If you want to take your love of French Press coffee into the great outdoors, we recommend the GSI Outdoors Java Press ($37.50, 10.3 oz.). If you already use a JetBoil in your camp kitchen, simply get the Jetboil Silicone Coffee Press ($17.95, 1.3 oz.) to convert your pot into a press.

Weight: 10.3 oz. for GSI Java Press

Convenience: great for groups, but clean up is a pain

Flavor: great, especially if you like strong coffee

Best for: weekenders or car campers that don’t mind the space and/or have a kitchen to clean it

Single-Cup Pour Over

Pourovers check all the boxes: lightweight, relatively small, easy clean-up, and great coffee brewing potential.

They’re one of the simplest ways to make good coffee, period, and clean up is as easy as tapping the grounds into your trash bag.

The single-cup pour-overs are best for one person, obviously, but you can also use them to make coffee for a group pretty easily. We recommend the GSI Outdoors Collapsible Javadrip ($12.95, 4.8 oz.), GSI Ultralight Javadrip ($9.95, a measly 0.32 oz), or the Sea-to-Summit X-Brew Coffee Dripper ($19.95, 4 oz.). The Ultralight takes up almost no space, and the other two collapse to the size of a small plate.

Weight: 0.3-4.8 oz. depending on the model

Convenience: easy to brew and clean up, may require filters

Flavor: dark, rich taste

Best for: from backpackers to car campers, this system is great for all types of hikers

Cowboy Coffee

This isn’t a very popular method of brewing coffee anymore, but it is the easiest to prepare: boil a pot of water, throw in coffee grounds, let it brew, throw in a dash of cold water to help the grounds settle to the bottom, and serve! This is great for larger crowds or for people who want their coffee hot hot hot, but beware: you’re going to get a mouthful of grounds when sipping your coffee, and it’s not fun to clean up your pot and cups. (So get ready for coffee-flavored dinners!) 

Weight: whatever your stove weight is

Convenience: easy to brew, difficult to clean up

Flavor: meh, not much different than your average diner

Best for: no-nonsense backpackers who don’t want any extra weight and like reading Westerns

Moka Pots

The Bialetti Moka Pot is an iconic little espresso/coffee maker, and it definitely deserves a spot in your coffee method rotation. Let’s start out with its drawback: depending on the size you get, it’s going to be heavier and bulkier than most of the other coffee set-ups on this list. So if weight is a major factor when deciding how you want to make camp coffee, skip this one.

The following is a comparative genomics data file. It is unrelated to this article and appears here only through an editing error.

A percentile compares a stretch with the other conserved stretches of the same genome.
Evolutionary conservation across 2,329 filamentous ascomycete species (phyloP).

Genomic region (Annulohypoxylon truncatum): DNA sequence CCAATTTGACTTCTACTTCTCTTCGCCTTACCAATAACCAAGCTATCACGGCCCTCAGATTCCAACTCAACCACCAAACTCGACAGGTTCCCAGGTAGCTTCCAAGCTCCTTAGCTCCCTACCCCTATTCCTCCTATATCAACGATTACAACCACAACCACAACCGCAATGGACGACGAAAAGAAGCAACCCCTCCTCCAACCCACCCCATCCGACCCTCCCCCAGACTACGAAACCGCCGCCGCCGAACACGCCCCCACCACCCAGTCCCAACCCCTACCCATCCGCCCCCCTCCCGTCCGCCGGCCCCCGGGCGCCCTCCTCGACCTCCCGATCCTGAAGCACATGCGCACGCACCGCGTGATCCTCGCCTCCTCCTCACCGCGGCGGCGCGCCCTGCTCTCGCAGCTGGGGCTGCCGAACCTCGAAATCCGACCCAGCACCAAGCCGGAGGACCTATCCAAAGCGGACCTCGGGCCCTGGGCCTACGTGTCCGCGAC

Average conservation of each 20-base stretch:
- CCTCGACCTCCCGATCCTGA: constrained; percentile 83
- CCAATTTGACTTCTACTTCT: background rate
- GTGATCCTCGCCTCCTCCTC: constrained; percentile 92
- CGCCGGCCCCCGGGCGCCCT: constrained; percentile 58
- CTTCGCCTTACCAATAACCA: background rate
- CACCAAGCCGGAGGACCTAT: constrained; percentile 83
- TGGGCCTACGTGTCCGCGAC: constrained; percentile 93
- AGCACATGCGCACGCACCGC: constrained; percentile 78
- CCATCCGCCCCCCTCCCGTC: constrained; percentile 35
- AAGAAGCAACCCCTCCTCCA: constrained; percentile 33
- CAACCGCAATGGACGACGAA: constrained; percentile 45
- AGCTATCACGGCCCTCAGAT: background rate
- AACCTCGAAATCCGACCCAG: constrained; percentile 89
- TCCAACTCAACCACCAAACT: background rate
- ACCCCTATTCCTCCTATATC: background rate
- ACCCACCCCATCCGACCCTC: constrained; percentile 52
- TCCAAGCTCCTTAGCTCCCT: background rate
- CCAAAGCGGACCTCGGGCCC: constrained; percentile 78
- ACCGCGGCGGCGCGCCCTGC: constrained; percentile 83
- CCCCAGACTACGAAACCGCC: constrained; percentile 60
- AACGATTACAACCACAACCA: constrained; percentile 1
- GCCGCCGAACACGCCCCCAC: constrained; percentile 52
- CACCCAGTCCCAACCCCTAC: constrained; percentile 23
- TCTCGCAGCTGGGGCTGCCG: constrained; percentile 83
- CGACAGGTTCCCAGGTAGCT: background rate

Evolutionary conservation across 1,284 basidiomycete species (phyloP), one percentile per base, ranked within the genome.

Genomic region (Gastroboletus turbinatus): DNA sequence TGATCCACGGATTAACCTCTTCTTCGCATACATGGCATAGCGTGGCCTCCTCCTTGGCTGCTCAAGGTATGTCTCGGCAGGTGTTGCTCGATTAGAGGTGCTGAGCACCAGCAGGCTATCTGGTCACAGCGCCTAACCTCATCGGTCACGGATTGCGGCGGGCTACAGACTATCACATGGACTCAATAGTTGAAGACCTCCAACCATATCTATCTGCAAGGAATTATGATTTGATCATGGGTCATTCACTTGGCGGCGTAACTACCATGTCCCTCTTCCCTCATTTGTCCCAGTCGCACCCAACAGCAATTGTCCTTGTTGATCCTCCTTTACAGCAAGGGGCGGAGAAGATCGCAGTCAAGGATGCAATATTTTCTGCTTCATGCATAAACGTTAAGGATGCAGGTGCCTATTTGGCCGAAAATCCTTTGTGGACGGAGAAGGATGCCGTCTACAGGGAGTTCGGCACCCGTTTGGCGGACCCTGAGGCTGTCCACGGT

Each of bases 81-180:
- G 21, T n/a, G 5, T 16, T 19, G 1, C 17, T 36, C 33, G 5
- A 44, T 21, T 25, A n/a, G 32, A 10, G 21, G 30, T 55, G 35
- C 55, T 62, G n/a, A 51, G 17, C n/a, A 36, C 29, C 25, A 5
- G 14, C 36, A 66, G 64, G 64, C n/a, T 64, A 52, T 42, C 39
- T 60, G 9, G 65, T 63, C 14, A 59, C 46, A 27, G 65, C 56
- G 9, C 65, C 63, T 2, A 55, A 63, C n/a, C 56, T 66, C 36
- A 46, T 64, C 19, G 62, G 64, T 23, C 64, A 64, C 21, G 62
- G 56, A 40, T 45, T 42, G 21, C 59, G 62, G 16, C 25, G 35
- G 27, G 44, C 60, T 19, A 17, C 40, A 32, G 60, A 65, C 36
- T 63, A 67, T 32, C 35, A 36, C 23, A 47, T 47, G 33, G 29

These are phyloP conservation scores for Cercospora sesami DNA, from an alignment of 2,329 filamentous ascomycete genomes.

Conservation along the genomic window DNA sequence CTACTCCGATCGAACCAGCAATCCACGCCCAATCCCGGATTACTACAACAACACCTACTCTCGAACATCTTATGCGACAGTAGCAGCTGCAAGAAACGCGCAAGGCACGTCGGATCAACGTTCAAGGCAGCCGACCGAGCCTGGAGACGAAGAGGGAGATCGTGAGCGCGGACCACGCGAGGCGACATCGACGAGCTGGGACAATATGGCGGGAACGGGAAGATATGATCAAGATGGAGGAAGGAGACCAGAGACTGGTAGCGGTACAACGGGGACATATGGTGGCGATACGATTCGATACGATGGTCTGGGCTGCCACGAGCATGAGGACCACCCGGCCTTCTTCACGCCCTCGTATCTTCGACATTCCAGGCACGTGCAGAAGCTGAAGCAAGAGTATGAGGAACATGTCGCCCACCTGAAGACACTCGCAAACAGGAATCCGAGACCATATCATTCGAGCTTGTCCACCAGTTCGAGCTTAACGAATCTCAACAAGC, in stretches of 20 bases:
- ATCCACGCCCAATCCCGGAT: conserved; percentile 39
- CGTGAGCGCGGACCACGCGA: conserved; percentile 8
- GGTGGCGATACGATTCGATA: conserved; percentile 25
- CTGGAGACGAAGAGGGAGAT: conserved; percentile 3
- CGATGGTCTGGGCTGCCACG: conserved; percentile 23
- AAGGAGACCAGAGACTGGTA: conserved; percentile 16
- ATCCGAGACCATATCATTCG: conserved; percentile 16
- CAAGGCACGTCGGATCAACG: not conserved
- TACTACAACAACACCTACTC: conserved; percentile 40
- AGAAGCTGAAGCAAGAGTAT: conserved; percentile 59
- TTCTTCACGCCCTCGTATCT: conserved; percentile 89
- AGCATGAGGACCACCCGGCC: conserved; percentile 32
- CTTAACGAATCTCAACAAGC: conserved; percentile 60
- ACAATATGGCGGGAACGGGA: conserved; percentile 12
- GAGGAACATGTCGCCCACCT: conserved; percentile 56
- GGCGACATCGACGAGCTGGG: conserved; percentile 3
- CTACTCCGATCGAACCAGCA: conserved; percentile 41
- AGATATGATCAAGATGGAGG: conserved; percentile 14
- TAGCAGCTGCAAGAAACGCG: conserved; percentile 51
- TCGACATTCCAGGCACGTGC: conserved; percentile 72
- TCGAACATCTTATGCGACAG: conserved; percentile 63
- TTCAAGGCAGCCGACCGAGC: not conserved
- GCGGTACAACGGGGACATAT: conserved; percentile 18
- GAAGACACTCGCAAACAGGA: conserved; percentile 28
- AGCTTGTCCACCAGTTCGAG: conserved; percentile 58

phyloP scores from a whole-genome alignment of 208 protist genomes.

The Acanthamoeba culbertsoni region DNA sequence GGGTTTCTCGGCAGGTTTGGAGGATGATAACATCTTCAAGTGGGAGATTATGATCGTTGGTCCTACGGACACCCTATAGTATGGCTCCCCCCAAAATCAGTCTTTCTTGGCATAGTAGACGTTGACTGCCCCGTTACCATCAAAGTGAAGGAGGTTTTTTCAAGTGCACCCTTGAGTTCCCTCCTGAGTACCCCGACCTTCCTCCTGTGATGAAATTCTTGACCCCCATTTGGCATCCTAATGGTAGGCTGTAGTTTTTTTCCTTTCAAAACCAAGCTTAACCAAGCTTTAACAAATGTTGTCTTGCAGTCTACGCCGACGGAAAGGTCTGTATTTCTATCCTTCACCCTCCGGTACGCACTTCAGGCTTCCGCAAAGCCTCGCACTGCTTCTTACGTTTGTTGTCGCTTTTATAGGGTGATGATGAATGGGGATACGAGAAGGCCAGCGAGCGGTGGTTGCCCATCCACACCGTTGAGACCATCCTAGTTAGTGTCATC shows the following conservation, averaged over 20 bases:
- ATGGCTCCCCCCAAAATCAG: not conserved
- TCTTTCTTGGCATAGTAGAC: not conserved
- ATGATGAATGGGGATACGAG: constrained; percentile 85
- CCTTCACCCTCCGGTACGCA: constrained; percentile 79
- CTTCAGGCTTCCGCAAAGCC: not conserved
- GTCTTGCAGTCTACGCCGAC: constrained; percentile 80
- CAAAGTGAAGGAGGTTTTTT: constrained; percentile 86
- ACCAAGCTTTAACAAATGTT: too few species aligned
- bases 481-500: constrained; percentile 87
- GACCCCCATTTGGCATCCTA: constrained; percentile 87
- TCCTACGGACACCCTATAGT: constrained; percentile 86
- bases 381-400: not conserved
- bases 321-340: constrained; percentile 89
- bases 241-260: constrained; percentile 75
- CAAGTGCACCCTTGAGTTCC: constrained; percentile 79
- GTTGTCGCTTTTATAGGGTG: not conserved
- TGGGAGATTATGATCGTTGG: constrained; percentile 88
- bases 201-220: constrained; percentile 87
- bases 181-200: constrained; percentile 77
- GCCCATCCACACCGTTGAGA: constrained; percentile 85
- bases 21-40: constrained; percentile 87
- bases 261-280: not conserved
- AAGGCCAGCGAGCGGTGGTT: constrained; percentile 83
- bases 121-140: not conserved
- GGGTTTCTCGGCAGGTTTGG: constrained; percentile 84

Still here? Moka Pots make some downright delicious coffee that — if you make it correctly — packs a caffeine punch. Pour boiling (boiling!) water into the bottom chamber, place the filled coffee chamber, screw on the top chamber, and heat over a flame. If you start by adding cold water to the bottom chamber, you’ll end up with a disappointing burnt flavor.

Moka pots are great for two reasons. First, they’re really strong — so if you’re the type of hiker who needs a serious dose of caffeine before you hit the trail, this is an effective way to do it. The second reason is that, since the coffee is so strong, you can easily divvy up the espresso-style brew between a few people.

Weight: 24 oz. for the popular 6-cup size

Convenience: a tad involved, but relatively easy to clean up

Flavor: intense, Italian-style coffee/espresso

Best for: car campers that want a serious kick to get going

Coffee in the wild

Honing in on your personal coffee style is one of the best ways to elevate your backcountry experiences, whether you sip a single cup before hitting the trails or you prefer to slow down your morning with many cups of java. If you’d rather have somebody else prepare your coffee for you, you’re in luck: Wildland Trekking brews coffee for all of their guests on every trip. Check out our upcoming trips to enjoy an unforgettable coffee experience in the wild with us!


Enjoy camp Coffee On a Guided Backpacking Trip

About Isak Kvam

Isak is a freelance outdoor writer and editor. He grew up in Minnesota and spends his time vanning through western public lands visiting national parks, ski resorts, and coffee shops. You can follow him on Twitter @isakkvam.